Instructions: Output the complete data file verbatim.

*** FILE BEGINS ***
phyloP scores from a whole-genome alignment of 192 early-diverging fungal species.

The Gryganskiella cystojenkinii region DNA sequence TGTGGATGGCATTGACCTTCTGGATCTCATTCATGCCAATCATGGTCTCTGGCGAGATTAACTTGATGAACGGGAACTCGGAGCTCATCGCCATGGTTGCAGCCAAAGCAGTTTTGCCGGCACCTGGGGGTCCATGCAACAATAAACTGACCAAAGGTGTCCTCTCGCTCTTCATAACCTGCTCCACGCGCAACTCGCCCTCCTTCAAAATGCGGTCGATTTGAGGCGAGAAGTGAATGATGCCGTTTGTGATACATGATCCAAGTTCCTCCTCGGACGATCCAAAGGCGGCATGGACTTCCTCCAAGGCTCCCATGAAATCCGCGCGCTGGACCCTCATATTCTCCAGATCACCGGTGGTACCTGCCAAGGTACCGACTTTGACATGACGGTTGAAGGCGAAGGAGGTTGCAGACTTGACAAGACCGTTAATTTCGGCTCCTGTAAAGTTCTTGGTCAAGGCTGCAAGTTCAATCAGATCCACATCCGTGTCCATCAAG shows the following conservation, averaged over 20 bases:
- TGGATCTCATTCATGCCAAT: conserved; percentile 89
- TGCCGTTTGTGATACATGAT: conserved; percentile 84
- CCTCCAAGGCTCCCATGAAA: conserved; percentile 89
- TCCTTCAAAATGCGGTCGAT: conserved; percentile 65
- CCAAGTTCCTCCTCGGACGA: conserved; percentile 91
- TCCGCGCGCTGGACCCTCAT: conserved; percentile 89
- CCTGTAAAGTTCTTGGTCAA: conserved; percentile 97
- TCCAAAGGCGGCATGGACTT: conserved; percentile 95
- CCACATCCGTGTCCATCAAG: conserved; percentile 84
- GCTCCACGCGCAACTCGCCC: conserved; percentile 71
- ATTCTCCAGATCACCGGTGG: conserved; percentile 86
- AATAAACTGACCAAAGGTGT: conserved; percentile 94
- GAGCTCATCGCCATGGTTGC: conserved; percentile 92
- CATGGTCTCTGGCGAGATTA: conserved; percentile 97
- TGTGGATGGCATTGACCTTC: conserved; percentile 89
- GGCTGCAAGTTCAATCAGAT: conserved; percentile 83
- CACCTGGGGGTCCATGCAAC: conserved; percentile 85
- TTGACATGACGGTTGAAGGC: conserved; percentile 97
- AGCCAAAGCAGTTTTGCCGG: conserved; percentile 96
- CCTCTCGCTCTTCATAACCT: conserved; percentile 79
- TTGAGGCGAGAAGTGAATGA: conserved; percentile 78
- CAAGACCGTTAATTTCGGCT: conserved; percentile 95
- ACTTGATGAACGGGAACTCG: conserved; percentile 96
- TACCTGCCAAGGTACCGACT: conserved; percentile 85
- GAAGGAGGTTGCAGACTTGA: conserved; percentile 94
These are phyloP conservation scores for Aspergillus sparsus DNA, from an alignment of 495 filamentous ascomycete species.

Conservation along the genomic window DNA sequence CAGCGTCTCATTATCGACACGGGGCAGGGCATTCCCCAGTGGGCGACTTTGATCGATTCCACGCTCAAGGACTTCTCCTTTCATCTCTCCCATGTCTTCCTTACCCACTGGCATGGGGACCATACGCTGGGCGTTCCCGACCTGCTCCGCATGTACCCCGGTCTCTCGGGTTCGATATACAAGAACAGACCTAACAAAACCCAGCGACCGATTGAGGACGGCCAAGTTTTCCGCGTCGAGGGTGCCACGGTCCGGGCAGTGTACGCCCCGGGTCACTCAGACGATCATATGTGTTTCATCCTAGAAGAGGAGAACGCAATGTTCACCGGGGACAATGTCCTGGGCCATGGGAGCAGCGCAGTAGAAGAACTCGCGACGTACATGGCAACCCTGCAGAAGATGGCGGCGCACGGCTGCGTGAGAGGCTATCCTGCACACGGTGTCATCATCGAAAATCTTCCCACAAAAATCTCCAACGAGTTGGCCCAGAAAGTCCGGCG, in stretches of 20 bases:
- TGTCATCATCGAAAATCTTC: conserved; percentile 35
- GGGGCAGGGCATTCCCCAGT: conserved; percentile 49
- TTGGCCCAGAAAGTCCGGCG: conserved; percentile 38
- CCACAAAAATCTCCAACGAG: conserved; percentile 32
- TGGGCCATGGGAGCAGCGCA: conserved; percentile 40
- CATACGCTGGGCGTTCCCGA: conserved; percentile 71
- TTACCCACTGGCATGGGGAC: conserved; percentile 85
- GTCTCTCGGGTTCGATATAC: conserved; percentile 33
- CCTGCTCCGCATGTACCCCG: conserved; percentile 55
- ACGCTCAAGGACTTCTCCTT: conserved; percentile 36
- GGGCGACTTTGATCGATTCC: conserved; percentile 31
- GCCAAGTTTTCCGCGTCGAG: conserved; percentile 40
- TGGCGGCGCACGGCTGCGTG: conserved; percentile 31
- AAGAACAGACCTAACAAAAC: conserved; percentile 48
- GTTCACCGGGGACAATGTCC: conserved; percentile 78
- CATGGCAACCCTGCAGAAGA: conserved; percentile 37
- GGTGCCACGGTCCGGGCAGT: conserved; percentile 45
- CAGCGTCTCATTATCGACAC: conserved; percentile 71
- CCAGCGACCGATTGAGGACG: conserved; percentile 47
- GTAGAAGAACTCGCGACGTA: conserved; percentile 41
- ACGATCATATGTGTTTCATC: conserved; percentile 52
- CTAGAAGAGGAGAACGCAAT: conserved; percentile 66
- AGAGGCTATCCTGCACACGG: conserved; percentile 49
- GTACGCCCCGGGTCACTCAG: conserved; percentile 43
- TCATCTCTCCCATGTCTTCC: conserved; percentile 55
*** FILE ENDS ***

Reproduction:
phyloP scores from a whole-genome alignment of 192 early-diverging fungal species.

The Gryganskiella cystojenkinii region DNA sequence TGTGGATGGCATTGACCTTCTGGATCTCATTCATGCCAATCATGGTCTCTGGCGAGATTAACTTGATGAACGGGAACTCGGAGCTCATCGCCATGGTTGCAGCCAAAGCAGTTTTGCCGGCACCTGGGGGTCCATGCAACAATAAACTGACCAAAGGTGTCCTCTCGCTCTTCATAACCTGCTCCACGCGCAACTCGCCCTCCTTCAAAATGCGGTCGATTTGAGGCGAGAAGTGAATGATGCCGTTTGTGATACATGATCCAAGTTCCTCCTCGGACGATCCAAAGGCGGCATGGACTTCCTCCAAGGCTCCCATGAAATCCGCGCGCTGGACCCTCATATTCTCCAGATCACCGGTGGTACCTGCCAAGGTACCGACTTTGACATGACGGTTGAAGGCGAAGGAGGTTGCAGACTTGACAAGACCGTTAATTTCGGCTCCTGTAAAGTTCTTGGTCAAGGCTGCAAGTTCAATCAGATCCACATCCGTGTCCATCAAG shows the following conservation, averaged over 20 bases:
- TGGATCTCATTCATGCCAAT: conserved; percentile 89
- TGCCGTTTGTGATACATGAT: conserved; percentile 84
- CCTCCAAGGCTCCCATGAAA: conserved; percentile 89
- TCCTTCAAAATGCGGTCGAT: conserved; percentile 65
- CCAAGTTCCTCCTCGGACGA: conserved; percentile 91
- TCCGCGCGCTGGACCCTCAT: conserved; percentile 89
- CCTGTAAAGTTCTTGGTCAA: conserved; percentile 97
- TCCAAAGGCGGCATGGACTT: conserved; percentile 95
- CCACATCCGTGTCCATCAAG: conserved; percentile 84
- GCTCCACGCGCAACTCGCCC: conserved; percentile 71
- ATTCTCCAGATCACCGGTGG: conserved; percentile 86
- AATAAACTGACCAAAGGTGT: conserved; percentile 94
- GAGCTCATCGCCATGGTTGC: conserved; percentile 92
- CATGGTCTCTGGCGAGATTA: conserved; percentile 97
- TGTGGATGGCATTGACCTTC: conserved; percentile 89
- GGCTGCAAGTTCAATCAGAT: conserved; percentile 83
- CACCTGGGGGTCCATGCAAC: conserved; percentile 85
- TTGACATGACGGTTGAAGGC: conserved; percentile 97
- AGCCAAAGCAGTTTTGCCGG: conserved; percentile 96
- CCTCTCGCTCTTCATAACCT: conserved; percentile 79
- TTGAGGCGAGAAGTGAATGA: conserved; percentile 78
- CAAGACCGTTAATTTCGGCT: conserved; percentile 95
- ACTTGATGAACGGGAACTCG: conserved; percentile 96
- TACCTGCCAAGGTACCGACT: conserved; percentile 85
- GAAGGAGGTTGCAGACTTGA: conserved; percentile 94
These are phyloP conservation scores for Aspergillus sparsus DNA, from an alignment of 495 filamentous ascomycete species.

Conservation along the genomic window DNA sequence CAGCGTCTCATTATCGACACGGGGCAGGGCATTCCCCAGTGGGCGACTTTGATCGATTCCACGCTCAAGGACTTCTCCTTTCATCTCTCCCATGTCTTCCTTACCCACTGGCATGGGGACCATACGCTGGGCGTTCCCGACCTGCTCCGCATGTACCCCGGTCTCTCGGGTTCGATATACAAGAACAGACCTAACAAAACCCAGCGACCGATTGAGGACGGCCAAGTTTTCCGCGTCGAGGGTGCCACGGTCCGGGCAGTGTACGCCCCGGGTCACTCAGACGATCATATGTGTTTCATCCTAGAAGAGGAGAACGCAATGTTCACCGGGGACAATGTCCTGGGCCATGGGAGCAGCGCAGTAGAAGAACTCGCGACGTACATGGCAACCCTGCAGAAGATGGCGGCGCACGGCTGCGTGAGAGGCTATCCTGCACACGGTGTCATCATCGAAAATCTTCCCACAAAAATCTCCAACGAGTTGGCCCAGAAAGTCCGGCG, in stretches of 20 bases:
- TGTCATCATCGAAAATCTTC: conserved; percentile 35
- GGGGCAGGGCATTCCCCAGT: conserved; percentile 49
- TTGGCCCAGAAAGTCCGGCG: conserved; percentile 38
- CCACAAAAATCTCCAACGAG: conserved; percentile 32
- TGGGCCATGGGAGCAGCGCA: conserved; percentile 40
- CATACGCTGGGCGTTCCCGA: conserved; percentile 71
- TTACCCACTGGCATGGGGAC: conserved; percentile 85
- GTCTCTCGGGTTCGATATAC: conserved; percentile 33
- CCTGCTCCGCATGTACCCCG: conserved; percentile 55
- ACGCTCAAGGACTTCTCCTT: conserved; percentile 36
- GGGCGACTTTGATCGATTCC: conserved; percentile 31
- GCCAAGTTTTCCGCGTCGAG: conserved; percentile 40
- TGGCGGCGCACGGCTGCGTG: conserved; percentile 31
- AAGAACAGACCTAACAAAAC: conserved; percentile 48
- GTTCACCGGGGACAATGTCC: conserved; percentile 78
- CATGGCAACCCTGCAGAAGA: conserved; percentile 37
- GGTGCCACGGTCCGGGCAGT: conserved; percentile 45
- CAGCGTCTCATTATCGACAC: conserved; percentile 71
- CCAGCGACCGATTGAGGACG: conserved; percentile 47
- GTAGAAGAACTCGCGACGTA: conserved; percentile 41
- ACGATCATATGTGTTTCATC: conserved; percentile 52
- CTAGAAGAGGAGAACGCAAT: conserved; percentile 66
- AGAGGCTATCCTGCACACGG: conserved; percentile 49
- GTACGCCCCGGGTCACTCAG: conserved; percentile 43
- TCATCTCTCCCATGTCTTCC: conserved; percentile 55